(Read the entire development report at the Development Report.)

(Don’t own the game? Clockwork Empires can be purchased on via Humble or from Steam.)

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Patch Notes for alpha 43:

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Willy Wonka, Toto, or something to do with a sausage factory

Now that we have a much more detailed view of how we envision the specifics of Clockwork Empires, we’ve been revisiting much of the UI we initially wrote to carry us this far. Now we’re looking at it with an eye for usability and better presenting the information that should be important and visible to the player. You may recall the revamp of the Work Crews element last month – the element that we’re looking at right now is the character information panel.

"So how long exactly has the Queen reigned; does anyone really know?"

“So how long exactly has the Queen reigned? Does *anyone* really know?”

We have been getting away with a very crude character UI because most people don’t seem to expect that a deep, complex character simulation is going to give you a way to immediately decipher exactly what is going on within that character. Not only is that a tall order to ask for a user interface but it might even lower your appreciation for the simulation by peeling back the curtain a bit too far. A certain element of mystery can be a good thing.

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Technical Progress Updates as Viking Saga; or, “The Kalevining”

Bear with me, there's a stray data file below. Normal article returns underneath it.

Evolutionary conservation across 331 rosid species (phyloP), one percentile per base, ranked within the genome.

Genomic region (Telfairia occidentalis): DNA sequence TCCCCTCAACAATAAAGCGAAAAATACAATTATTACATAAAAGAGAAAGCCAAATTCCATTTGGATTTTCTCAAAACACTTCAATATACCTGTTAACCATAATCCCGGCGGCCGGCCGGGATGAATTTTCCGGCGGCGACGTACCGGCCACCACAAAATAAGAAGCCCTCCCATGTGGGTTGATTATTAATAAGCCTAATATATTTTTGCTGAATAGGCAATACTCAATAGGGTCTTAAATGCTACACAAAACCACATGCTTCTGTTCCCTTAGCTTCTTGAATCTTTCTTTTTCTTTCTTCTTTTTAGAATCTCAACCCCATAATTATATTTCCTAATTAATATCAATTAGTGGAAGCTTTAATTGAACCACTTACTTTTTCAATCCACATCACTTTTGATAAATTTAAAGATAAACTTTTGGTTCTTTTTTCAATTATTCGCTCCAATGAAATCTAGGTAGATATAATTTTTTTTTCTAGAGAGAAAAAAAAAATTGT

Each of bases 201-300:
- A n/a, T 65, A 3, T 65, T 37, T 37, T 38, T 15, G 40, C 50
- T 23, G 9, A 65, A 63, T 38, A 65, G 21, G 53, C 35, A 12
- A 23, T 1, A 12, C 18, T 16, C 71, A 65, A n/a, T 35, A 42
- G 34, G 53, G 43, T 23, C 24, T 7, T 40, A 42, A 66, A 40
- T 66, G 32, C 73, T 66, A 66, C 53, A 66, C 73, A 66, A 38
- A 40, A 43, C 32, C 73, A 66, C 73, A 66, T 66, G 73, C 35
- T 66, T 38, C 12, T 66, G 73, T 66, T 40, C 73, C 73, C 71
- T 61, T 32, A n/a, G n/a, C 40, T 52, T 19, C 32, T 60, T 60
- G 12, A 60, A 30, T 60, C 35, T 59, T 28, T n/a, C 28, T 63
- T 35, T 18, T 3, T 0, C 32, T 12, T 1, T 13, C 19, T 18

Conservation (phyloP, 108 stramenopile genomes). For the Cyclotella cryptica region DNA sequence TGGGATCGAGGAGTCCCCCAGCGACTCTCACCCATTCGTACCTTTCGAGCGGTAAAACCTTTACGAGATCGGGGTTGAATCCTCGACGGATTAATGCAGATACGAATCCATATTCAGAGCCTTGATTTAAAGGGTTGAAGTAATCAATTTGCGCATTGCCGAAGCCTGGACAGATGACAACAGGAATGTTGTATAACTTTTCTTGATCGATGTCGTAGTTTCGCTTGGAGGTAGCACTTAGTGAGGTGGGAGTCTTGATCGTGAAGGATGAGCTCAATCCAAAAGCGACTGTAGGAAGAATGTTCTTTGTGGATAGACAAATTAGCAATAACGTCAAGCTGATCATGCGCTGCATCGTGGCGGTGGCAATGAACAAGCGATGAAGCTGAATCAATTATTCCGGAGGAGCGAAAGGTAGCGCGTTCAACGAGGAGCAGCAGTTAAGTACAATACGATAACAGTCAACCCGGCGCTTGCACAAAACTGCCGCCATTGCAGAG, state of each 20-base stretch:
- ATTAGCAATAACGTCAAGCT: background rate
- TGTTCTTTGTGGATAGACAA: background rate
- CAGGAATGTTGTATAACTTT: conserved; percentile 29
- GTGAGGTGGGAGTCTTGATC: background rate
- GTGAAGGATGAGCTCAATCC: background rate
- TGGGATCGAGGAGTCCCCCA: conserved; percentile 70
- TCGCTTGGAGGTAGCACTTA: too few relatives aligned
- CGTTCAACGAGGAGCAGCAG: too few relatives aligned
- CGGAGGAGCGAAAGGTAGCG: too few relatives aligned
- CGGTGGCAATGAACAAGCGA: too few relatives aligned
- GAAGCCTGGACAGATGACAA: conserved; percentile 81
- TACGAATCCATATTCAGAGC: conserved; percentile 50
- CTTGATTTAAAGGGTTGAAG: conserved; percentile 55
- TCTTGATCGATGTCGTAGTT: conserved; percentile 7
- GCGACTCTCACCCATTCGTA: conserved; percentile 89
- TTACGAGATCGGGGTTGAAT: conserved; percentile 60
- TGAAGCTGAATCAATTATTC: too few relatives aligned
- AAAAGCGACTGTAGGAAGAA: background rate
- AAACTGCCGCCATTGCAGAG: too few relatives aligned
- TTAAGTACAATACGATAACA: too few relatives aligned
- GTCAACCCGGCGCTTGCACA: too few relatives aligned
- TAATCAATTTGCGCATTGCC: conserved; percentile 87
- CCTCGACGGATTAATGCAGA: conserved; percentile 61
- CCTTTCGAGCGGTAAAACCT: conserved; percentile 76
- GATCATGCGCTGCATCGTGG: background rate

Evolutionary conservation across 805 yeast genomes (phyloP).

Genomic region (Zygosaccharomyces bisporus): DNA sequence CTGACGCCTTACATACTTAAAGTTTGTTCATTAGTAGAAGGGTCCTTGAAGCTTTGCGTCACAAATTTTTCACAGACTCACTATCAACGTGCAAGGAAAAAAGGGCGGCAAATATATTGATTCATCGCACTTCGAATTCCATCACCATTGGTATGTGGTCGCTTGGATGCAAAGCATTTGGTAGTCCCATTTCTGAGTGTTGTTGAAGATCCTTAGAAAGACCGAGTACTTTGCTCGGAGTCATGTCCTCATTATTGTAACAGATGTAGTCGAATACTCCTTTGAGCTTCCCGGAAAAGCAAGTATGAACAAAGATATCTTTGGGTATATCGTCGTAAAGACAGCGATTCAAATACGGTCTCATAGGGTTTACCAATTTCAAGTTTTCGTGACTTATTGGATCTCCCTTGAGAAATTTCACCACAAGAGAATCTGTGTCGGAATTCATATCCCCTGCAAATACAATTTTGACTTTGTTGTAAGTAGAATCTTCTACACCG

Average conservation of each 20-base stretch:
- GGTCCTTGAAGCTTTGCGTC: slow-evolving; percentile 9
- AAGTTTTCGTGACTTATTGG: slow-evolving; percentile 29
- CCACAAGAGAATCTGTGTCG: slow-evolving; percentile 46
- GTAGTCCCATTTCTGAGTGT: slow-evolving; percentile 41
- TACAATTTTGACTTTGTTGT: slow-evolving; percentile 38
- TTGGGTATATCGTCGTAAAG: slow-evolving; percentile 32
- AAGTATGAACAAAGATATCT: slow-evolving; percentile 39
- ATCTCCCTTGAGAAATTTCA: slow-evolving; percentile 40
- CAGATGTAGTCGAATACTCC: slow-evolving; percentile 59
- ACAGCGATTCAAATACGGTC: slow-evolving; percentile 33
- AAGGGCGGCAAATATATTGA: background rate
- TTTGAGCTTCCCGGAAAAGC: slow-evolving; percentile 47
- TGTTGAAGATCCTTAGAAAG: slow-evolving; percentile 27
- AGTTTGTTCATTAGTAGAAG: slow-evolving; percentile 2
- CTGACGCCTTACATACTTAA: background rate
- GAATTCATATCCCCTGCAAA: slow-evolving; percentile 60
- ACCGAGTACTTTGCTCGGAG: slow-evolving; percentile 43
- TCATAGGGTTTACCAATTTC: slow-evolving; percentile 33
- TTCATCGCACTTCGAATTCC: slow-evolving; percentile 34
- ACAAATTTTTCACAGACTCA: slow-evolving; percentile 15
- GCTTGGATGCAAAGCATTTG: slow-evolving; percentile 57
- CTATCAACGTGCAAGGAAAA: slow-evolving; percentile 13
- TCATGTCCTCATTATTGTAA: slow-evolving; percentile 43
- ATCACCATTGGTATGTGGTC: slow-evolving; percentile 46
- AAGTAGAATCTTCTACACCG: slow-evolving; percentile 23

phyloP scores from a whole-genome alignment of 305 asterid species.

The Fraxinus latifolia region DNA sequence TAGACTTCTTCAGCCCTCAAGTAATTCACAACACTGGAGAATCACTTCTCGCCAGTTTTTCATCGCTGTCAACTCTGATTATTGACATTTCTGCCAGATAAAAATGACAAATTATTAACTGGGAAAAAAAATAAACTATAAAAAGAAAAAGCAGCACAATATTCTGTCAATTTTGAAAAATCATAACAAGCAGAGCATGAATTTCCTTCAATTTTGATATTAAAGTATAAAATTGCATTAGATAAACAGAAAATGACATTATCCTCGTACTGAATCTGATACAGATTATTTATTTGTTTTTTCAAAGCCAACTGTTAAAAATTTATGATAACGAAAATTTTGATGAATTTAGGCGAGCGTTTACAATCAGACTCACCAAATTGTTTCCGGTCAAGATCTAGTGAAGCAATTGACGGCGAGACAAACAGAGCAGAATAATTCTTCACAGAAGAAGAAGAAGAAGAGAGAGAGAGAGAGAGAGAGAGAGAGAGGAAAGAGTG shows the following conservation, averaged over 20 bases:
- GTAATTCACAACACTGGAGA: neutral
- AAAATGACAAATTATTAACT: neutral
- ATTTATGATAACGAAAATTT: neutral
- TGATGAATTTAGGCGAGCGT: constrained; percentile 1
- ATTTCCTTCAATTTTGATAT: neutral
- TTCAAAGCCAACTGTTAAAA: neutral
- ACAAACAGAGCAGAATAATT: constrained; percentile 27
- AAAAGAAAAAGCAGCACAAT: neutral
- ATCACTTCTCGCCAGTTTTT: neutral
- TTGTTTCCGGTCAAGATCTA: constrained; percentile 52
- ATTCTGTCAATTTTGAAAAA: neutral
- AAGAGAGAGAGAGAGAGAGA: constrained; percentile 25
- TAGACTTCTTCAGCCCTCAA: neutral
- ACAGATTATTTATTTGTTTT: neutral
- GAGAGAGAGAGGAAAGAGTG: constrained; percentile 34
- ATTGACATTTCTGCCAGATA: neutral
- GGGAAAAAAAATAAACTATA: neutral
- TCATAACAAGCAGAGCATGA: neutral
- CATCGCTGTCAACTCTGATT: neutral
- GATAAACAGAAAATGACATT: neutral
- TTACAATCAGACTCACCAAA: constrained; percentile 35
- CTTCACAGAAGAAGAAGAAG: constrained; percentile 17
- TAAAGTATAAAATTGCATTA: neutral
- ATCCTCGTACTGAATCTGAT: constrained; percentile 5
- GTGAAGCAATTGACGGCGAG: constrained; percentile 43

(With thanks to the Twitter user
who suggested that the history
of all of the code in Gaslamp
should, for comedy, be provided
in the form of Viking Saga.
Let it be known, this is your fault.)


Totally unrelated: the Battle of Sausage Farm.


In the frozen lands of Gaslamp,
in the midst of record wind speeds,
while a power outage goes on,
and our coders, drenched with fever,
and the drippings of their noises,
hunker over scarred computers
plotting code for Clockwork Empires.
Verily, a mighty plotting.
Verily, it is cold season.
A plague descending through the office,
and our lungs are filled with wheezing.


Nicholas Vining, attempting to transform himself into John Carmack.

In the midst of Gaslamp’s office,
strides the coder, Nicholas Vining,
holding two large pints of coffee,
in each hand, for double fisting
in the manner of a wizard,
or at the very least John Carmack –
here we use poetic license –
to do battle with the codebase.
(Also, let us now please note that
when a wizard double fists we’re
merely talking about drinking.)

“Tell me now,” asks Nicholas Vining,
“Tell me, what should I be coding?
Magic runes of lethal graphics,
to dazzle bitter game reviewers,
and the men of foulest Youtubes,
craving 60 frames per second?
Shall I work such magic runings,
shall I weave intricate codings,
in the mystic ‘Shader Language’
known to only true devotees
of the sacred graphics circles?”


Daniel Jacobsen, official Forbes Thirty Under Thirty over thirty.